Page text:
Finance Ministry gives firm assurance that new reporting methodology will not increase vehicle prices during 2020

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In the past couple of weeks, there has been speculation that a new tax structure will result in new vehicle prices increasing after the Chinese New Year period. The matter (which related to excise duties) was even documented in the Government Gazette at the end of last year, catching the car companies by surprise.

Needless to say, the public was not happy, especially when it concerned increases in car prices. It’s a sensitive issue because the view is that our car prices are too high and that’s of course due to the taxes imposed. Rather than look at higher sales generating more taxes, the government prefers to just impose heavy taxes to get its revenue which is around RM7 billion a year from the auto industry.

Anyway, you can breathe easy now as the Finance Ministry has confirmed that there will be no increase in new vehicle prices, for the whole of 2020 at least. The good news was conveyed by Datuk Aishah Ahmad, President of the Malaysian Automotive Association (MAA), during the association’s annual press conference to review the market in 2019.


Good news for car companies and consumers
Datuk Aishah said she had actually been informed of a meeting to get the news but she said she was already committed to the press conference so the ministry officials thought it would be a timely announcement she could make when the media was gathered. It was a piece of good news for the industry – something rare as, more often than not, there are new policies which increase the challenges. This time, many people will be able to go off for their holidays relieved that they won’t be coming back to a more difficult situation.

“The Finance Ministry informed me this morning that there will be no increase in the on-the-road price of vehicles due to the transparent reporting of the Open Market Value (OMV). If there is any vehicle affected by this reporting, there will be 100% exemption on the increase incurred until December 31, 2020,” she said.

She was made to understand that any increase in prices as a result of the transparent methodology would be fully absorbed/exempted by the Finance Ministry during 2020, and the difference in duties for past years would also be exempted.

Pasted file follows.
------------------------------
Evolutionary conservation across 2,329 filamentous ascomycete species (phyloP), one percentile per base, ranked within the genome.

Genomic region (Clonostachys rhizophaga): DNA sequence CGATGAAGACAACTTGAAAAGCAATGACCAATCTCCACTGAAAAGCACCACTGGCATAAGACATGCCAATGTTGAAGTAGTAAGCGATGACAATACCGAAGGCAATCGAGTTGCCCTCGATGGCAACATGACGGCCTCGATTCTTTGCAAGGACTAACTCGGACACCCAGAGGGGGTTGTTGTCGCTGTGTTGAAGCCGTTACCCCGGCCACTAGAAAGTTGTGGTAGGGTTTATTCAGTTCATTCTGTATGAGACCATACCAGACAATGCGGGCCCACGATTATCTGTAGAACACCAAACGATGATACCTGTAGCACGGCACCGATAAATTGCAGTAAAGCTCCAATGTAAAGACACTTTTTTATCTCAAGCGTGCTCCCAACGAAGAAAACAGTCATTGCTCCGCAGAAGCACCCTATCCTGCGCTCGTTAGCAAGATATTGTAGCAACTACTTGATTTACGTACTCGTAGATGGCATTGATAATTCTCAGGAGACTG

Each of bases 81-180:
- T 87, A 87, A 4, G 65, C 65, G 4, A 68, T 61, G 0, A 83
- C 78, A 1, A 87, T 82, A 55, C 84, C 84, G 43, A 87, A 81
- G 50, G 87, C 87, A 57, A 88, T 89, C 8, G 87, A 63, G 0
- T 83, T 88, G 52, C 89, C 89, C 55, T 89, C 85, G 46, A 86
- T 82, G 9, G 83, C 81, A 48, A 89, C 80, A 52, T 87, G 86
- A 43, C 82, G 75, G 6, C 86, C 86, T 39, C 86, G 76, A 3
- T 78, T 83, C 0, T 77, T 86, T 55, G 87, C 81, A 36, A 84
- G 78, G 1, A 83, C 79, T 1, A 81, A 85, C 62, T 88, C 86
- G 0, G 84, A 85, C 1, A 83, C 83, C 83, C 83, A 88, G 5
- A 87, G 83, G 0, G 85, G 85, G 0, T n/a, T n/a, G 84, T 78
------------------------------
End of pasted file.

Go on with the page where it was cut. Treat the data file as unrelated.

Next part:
“This is effective immediately and our member companies have been asked to submit the OMV based on the transparent calculation to the Customs Department for those vehicles which are affected by applying the methodology,” Datuk Aishah said.

She explained that the methodology was not actually new and had been applied for years. However, with the transparent calculation, there should be no more disputes over the OMV and this will speed up things. It is understood that the actions of the ministry are related to its obligations as a member of the World Trade Organization (WTO).

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Prices of CBU imported vehicles could change from the second half of this year with ‘real-time’ valuations for computing duties.

After 2020?
And what happens in 2021? “Well, we have been informed that there will be further consultations by the industry players with the Finance Ministry and Customs during the year,” she said, adding that the prices of CBU (completely built-up) imports would likely change after May 31, 2020. This is due to a revised method of computation which will be more ‘real-time’ with respect to the value of the vehicles.

So if you were worried that you might have to pay more if you buy after Chinese New Year, that’s not going to be the case. The announcement does not mean that prices won’t change as there are other factors that influence pricing, eg exchange rates, production costs, etc but those are beyond the control of the industry and the government. But as has also been the case for years, the companies will try their best to absorb increases for as long as they can so that their prices remain attractive and competitive.


Covering the motor industry since 1977 and still at it!

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